Lots of planning and preparation goes into sheep breeding in a registered flock. You might think you just put a ram in with the ewes. But for us and many other breeders, it's much more detailed than that. I study fleece qualities, spotting characteristics and conformation of each animal to try to improve the offspring and try not to pair up any that have the same flaws. We have lots to learn in this regard since we are relatively new to shepherding but we are learning along the way.
We also have a computer program that figures inbreeding coefficients and we try to keep that as near 0% as possible. Basically, that means we don't have any kissing cousins. With a rare heritage breed, that is more difficult than it might seem.
Then, we also evaluate each ewe to make sure she is not too heavy, too thin, too young or too old, so lambing will be easier for her. Worming and medications have to be given ahead of time so they don't effect the unborn lambs.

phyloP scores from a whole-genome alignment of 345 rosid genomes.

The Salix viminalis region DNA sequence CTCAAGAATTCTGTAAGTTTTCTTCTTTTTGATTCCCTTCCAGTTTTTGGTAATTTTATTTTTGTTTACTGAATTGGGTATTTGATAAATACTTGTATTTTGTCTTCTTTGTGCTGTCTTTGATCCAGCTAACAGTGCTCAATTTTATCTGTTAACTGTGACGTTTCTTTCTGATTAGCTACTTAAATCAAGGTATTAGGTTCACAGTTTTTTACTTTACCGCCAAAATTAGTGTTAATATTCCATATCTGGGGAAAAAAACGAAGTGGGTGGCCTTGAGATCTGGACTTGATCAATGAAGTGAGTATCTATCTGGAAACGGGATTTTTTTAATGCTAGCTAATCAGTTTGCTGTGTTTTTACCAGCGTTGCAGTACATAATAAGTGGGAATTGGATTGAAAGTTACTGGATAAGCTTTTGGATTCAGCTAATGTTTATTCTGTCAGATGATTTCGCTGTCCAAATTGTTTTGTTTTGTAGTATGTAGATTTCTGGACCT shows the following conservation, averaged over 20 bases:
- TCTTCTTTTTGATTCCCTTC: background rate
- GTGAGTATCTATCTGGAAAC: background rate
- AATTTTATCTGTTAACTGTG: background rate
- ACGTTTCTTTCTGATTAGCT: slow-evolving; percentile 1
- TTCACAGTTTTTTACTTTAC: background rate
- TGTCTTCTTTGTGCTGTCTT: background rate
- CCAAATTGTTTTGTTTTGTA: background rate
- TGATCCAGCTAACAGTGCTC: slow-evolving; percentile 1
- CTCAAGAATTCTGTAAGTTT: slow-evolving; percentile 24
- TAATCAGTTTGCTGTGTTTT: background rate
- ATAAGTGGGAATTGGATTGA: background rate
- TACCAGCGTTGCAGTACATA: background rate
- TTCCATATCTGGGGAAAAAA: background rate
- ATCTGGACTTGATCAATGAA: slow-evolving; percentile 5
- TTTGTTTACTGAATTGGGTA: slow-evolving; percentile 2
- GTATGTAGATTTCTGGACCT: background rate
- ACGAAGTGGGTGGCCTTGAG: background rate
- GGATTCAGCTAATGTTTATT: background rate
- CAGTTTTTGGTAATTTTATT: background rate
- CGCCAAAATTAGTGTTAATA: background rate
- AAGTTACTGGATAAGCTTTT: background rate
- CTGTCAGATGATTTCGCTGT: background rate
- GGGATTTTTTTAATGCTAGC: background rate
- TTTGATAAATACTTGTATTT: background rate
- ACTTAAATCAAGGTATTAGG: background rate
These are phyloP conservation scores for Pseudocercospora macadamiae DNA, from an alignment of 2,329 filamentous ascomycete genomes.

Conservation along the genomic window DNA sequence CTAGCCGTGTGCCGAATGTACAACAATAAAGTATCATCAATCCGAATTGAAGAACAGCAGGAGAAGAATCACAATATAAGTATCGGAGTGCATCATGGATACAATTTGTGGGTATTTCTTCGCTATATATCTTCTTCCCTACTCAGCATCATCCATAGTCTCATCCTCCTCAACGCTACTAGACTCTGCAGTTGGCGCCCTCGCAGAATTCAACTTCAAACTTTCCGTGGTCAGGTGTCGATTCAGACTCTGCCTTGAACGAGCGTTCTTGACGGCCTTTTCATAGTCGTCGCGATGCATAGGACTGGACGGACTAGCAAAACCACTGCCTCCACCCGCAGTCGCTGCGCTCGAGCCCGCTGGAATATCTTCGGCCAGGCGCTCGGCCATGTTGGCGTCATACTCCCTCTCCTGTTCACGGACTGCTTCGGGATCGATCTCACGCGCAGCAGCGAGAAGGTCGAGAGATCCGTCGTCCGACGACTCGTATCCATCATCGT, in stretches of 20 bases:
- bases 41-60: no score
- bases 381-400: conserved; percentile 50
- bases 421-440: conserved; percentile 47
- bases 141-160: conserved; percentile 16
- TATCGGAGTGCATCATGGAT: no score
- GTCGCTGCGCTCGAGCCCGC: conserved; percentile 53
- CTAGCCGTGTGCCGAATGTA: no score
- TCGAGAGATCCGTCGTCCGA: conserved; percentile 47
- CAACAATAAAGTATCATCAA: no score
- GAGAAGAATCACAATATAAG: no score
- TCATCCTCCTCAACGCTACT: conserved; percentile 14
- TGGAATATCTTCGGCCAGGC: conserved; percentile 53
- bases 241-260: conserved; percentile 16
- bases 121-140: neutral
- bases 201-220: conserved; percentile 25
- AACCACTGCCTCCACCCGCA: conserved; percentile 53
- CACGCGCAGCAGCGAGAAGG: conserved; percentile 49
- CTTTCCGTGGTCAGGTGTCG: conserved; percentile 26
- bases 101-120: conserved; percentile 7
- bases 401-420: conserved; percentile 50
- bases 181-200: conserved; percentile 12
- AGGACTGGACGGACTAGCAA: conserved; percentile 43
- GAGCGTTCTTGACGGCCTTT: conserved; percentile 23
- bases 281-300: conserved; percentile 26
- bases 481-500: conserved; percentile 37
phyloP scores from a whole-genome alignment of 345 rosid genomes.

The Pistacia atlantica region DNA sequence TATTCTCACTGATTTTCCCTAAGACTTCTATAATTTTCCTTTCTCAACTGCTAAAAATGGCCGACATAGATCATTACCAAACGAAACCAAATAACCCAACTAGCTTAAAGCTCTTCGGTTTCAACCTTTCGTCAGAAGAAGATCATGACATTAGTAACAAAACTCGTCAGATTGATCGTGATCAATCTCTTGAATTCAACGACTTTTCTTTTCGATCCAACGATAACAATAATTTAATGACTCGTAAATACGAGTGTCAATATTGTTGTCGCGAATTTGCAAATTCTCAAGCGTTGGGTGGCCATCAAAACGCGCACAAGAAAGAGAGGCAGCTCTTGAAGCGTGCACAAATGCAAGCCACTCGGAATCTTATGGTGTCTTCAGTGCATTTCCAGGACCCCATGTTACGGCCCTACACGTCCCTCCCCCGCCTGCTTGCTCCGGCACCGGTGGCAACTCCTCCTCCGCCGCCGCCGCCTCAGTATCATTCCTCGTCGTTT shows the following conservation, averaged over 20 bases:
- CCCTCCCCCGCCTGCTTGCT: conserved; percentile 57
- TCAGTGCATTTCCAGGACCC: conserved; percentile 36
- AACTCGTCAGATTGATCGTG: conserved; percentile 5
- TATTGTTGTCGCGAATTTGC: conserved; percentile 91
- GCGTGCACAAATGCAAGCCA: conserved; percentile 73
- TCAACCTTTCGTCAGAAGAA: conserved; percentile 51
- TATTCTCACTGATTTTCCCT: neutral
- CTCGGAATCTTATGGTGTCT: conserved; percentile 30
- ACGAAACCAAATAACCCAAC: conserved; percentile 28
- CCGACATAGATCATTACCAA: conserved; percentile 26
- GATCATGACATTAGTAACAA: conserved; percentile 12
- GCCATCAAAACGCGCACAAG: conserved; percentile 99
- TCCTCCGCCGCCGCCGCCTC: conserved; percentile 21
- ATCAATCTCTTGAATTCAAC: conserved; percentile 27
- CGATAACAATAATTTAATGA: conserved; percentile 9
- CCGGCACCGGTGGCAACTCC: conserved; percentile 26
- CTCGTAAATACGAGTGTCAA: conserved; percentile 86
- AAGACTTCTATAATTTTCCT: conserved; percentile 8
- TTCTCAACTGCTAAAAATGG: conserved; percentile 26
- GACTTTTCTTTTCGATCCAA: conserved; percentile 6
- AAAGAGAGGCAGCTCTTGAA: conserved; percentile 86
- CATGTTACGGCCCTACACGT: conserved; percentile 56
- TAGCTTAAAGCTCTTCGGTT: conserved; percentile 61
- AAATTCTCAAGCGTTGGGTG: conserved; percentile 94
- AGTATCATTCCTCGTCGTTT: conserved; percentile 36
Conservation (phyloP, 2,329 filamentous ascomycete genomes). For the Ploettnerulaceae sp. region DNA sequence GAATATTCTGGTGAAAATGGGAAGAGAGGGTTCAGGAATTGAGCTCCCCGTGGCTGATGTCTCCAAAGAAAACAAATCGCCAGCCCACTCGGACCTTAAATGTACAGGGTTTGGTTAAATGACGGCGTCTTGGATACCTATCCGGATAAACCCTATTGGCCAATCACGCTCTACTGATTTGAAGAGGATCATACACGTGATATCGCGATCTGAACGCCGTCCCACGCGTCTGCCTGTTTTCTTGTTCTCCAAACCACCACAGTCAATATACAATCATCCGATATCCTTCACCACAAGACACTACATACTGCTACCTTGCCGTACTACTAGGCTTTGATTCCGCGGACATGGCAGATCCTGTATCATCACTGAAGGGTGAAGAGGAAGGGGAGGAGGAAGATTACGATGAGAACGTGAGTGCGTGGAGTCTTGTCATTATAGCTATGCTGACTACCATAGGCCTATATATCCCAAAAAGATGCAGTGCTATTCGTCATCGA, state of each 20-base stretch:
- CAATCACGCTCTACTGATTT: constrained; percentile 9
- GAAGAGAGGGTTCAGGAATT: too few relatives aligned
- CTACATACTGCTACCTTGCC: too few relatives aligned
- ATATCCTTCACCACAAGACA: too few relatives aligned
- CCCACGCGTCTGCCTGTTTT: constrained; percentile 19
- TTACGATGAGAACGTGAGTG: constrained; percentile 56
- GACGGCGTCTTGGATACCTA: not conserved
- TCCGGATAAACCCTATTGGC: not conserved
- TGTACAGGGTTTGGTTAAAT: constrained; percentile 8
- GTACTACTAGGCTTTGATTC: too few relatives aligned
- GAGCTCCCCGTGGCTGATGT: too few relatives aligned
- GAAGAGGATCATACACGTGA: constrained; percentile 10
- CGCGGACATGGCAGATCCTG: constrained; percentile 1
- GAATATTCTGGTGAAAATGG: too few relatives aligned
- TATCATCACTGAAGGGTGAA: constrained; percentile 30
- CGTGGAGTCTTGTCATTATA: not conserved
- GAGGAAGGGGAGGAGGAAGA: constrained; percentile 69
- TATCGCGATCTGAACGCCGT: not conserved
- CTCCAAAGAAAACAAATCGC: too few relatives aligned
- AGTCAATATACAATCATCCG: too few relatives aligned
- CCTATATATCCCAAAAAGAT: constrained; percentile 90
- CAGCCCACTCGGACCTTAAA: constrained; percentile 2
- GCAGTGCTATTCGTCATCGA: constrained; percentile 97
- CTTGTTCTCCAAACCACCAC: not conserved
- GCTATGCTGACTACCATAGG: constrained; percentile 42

After all that, we have to decide just how many lambs we want to have. We average 1 1/2 per ewe because some of ours have singles and not twins. Oh, and then there is timing. How early or late do we want to have babies on the ground? Shearing has to come two weeks before lambing and you don't want them to be too cold but our sheep do better when the weather is not too warm yet.
there is a lot to consider for a serious shepherd & shepherdess.
|S-Squared Atticus & S-Squared Azure|
While we plan and prepare, Atticus and Azure are in their back pen ready and waiting to move in with the girls. We just have to decide now who goes with whom.
I'm really looking forward to lambs this year since we didn't breed last season.
Oct. 1st breeding brings March 1st lambs. Can't wait!
|Jacob Sheep two horned rams|
All of us like sheep have gone astray,
Each of us has turned to his own way;
But the LORD has caused the iniquity
of us all to fall on Him.